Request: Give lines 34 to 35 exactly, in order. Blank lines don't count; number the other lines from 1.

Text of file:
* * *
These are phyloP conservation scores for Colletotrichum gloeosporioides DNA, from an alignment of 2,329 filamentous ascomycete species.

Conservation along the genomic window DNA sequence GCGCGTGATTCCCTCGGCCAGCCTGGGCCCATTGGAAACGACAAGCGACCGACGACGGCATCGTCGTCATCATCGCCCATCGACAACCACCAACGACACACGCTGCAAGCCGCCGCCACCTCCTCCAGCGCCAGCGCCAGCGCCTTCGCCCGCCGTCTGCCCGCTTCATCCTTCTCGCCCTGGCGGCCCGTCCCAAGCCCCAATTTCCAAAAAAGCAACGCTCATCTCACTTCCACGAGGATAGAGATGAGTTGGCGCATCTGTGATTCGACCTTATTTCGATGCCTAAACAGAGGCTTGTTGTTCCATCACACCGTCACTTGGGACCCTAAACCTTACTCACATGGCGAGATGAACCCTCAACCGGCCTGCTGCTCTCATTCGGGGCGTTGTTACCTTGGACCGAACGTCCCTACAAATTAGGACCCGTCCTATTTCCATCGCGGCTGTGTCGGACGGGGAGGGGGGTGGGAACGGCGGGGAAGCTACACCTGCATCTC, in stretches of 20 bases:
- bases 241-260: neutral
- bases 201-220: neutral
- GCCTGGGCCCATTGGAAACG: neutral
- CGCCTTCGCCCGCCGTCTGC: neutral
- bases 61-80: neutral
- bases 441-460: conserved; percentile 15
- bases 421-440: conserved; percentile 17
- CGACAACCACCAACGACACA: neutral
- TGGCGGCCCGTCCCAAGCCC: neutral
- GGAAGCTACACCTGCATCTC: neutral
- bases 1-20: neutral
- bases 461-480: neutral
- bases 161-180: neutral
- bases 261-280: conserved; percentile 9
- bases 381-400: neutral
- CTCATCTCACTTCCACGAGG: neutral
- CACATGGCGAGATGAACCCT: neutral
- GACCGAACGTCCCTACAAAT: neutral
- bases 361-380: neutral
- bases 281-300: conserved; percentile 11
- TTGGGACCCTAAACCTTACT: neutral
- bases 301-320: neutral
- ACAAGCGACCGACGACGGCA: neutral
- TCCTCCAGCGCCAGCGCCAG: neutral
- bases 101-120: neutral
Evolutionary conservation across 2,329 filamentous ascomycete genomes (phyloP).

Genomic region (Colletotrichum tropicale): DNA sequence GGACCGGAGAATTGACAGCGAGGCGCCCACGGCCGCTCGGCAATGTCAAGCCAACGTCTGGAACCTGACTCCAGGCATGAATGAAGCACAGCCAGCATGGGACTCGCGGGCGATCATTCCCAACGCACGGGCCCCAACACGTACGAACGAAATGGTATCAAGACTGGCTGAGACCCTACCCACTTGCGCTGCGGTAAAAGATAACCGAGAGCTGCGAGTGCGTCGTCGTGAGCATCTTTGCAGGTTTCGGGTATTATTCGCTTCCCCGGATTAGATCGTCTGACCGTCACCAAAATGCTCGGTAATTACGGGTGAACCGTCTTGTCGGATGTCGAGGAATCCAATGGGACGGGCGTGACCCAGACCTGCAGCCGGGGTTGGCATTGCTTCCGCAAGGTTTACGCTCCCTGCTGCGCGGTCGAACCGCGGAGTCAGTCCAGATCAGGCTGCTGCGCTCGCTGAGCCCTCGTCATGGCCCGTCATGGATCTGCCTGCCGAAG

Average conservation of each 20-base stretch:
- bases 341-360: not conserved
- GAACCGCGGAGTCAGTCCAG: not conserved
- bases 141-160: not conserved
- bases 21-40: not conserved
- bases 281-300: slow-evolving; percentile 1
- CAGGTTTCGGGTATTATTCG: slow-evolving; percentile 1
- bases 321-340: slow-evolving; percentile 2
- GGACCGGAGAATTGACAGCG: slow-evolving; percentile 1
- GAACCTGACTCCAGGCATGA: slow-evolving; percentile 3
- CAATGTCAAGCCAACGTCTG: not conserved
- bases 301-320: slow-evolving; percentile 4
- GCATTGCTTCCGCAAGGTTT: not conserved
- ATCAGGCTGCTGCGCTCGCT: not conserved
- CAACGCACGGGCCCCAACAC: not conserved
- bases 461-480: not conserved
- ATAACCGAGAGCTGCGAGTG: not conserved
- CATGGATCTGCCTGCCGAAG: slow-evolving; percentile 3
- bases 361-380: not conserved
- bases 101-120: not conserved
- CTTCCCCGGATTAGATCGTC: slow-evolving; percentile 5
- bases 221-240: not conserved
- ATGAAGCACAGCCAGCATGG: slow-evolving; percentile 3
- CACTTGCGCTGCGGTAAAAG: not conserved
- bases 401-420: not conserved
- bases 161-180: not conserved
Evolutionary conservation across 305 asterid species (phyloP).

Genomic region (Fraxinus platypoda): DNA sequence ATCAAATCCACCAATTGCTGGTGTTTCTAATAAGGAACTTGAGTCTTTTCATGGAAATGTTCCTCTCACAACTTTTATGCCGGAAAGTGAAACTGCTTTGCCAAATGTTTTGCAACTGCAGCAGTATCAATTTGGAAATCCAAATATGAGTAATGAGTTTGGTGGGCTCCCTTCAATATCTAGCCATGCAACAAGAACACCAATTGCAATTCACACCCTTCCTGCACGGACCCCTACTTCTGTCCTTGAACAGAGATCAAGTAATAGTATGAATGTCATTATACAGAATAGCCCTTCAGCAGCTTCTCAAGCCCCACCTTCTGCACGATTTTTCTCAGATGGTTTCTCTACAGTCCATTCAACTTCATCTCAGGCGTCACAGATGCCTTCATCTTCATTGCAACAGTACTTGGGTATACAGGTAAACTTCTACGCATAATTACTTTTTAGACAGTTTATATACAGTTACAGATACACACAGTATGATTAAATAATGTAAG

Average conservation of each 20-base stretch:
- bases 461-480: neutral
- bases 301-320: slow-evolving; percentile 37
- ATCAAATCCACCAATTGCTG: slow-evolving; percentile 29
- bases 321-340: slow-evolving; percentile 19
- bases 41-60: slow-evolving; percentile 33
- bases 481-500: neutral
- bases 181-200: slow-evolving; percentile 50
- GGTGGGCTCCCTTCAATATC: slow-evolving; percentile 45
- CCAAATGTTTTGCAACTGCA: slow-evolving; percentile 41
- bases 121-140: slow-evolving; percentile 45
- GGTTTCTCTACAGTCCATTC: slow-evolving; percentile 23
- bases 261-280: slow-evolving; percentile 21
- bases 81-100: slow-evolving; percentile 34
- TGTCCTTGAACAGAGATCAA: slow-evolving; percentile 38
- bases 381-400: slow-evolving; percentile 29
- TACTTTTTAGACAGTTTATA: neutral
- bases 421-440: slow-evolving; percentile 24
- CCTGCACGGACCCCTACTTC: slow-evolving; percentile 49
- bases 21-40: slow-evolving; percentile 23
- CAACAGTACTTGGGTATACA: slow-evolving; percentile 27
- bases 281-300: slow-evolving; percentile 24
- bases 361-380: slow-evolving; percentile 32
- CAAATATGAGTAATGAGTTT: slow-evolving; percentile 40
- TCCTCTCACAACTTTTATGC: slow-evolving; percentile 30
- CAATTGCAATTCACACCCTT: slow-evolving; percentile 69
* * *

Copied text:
- bases 21-40: not conserved
- bases 281-300: slow-evolving; percentile 1